One of the reasons this movement has made such an impact so quickly is that, before it appeared on the scene, a number of its central arguments were already familiar within traditional historiography. One example is the Dutch writer, Peter Geyl, who in two books in the late 1940s and 1950s, Napoleon: For and Against and Debates with Historians, put an argument that was at once deceptively simple and widely influential, especially among historians themselves. Geyl argued that every generation rewrites history. Each successive age asks different questions about the past, questions that reflect its own interests and concerns, and comes up with different answers. Geyl offered the example of the many different interpretations over the previous one hundred years of the significance of Napoleon. Hence, he concludes, history is nothing more than a series of shifting interpretations. There is no stability, no final conclusions, no ultimate truths, all is relative.
Geyl's argument is similar to that which later became famous in the philosophy of science at the hands of Thomas Kuhn. This is the claim that ideas accepted within scientific theories or paradigms are incommensurate with those of earlier paradigms. In other words, knowledge is not cumulative. The findings of different eras do not build up to support the growth of knowledge. The views of each era are simply different. Moreover, what we might imagine to be the certainties of our own time will, in their turn, be overthrown. The same underlying argument has been advanced in recent decades across a number of fields, from the Marxist concept of ideology to the French poststructuralism of Michel Foucault, who argues that knowledge is always generated for political purposes, and hence should be called "power/knowledge".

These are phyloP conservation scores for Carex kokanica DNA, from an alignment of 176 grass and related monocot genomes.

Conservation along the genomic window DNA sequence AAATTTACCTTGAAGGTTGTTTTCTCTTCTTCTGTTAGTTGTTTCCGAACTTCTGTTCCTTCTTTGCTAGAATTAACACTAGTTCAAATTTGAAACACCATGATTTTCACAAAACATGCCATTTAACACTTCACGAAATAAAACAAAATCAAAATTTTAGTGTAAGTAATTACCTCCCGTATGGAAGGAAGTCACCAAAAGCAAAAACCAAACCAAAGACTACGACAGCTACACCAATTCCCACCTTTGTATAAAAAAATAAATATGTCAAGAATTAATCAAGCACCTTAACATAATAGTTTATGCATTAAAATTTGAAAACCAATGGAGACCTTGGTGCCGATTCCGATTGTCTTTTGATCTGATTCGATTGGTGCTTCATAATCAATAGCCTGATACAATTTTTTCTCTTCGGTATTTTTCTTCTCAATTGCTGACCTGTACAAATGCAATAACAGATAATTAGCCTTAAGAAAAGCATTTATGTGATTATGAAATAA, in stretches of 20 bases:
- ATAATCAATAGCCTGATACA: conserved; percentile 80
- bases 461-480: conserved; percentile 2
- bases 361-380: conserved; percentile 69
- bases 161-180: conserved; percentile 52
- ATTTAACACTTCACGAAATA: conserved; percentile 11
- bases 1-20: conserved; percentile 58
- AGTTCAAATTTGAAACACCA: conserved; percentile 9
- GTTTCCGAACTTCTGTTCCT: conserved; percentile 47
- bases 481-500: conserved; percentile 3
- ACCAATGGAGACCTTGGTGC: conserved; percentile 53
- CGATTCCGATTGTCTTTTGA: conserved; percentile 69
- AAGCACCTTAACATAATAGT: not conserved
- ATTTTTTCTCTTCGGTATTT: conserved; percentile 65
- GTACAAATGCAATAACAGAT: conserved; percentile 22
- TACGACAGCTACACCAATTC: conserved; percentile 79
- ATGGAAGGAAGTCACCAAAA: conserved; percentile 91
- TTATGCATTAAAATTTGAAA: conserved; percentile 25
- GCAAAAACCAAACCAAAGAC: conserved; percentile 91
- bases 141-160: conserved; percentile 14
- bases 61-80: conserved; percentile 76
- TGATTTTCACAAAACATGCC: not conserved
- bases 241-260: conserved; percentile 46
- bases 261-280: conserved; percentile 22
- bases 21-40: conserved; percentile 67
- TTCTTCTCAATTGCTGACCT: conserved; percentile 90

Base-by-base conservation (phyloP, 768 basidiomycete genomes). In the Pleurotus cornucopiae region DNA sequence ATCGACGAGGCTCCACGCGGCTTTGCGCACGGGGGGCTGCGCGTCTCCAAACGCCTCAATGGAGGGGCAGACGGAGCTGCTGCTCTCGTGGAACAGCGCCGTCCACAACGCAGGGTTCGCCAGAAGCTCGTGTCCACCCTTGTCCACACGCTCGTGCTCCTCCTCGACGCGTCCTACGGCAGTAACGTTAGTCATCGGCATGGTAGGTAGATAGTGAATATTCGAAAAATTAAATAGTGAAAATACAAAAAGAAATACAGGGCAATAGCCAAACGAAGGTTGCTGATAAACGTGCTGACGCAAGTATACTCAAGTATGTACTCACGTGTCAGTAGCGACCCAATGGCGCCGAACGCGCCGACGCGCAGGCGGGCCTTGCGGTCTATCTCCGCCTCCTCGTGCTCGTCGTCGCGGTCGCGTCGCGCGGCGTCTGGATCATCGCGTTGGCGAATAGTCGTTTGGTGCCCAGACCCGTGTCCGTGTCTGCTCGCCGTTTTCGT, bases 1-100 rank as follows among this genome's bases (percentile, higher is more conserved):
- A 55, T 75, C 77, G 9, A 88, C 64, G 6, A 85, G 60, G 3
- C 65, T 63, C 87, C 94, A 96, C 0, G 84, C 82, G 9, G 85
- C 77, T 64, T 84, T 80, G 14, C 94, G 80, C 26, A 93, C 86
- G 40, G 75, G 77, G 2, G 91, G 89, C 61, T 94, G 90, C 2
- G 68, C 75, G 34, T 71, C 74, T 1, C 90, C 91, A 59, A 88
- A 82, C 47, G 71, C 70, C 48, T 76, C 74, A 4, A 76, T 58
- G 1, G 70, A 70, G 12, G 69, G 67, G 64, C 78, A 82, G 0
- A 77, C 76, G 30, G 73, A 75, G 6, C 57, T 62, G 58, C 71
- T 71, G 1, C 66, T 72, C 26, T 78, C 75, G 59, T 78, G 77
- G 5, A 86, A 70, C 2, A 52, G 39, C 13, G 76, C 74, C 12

Now, to reply to this argument in the field of history we can acknowledge that Geyl's premises are certainly true. There are many historical topics that have been reinterpreted over the generations. And new interests often spark new inquiries, as we can see in the current interest in the history of women, of indigenous people and of ethnic minorities, or in the fact that a study today of, say, Thomas Jefferson, would now focus as much on his role as a slave holder as a founding father. However, Geyl's conclusion does not follow. Just because some history is reinterpreted and some new questions are asked, this does not mean all historical findings are thereby overturned and that the discipline is essentially unreliable. Let me give you two concrete examples.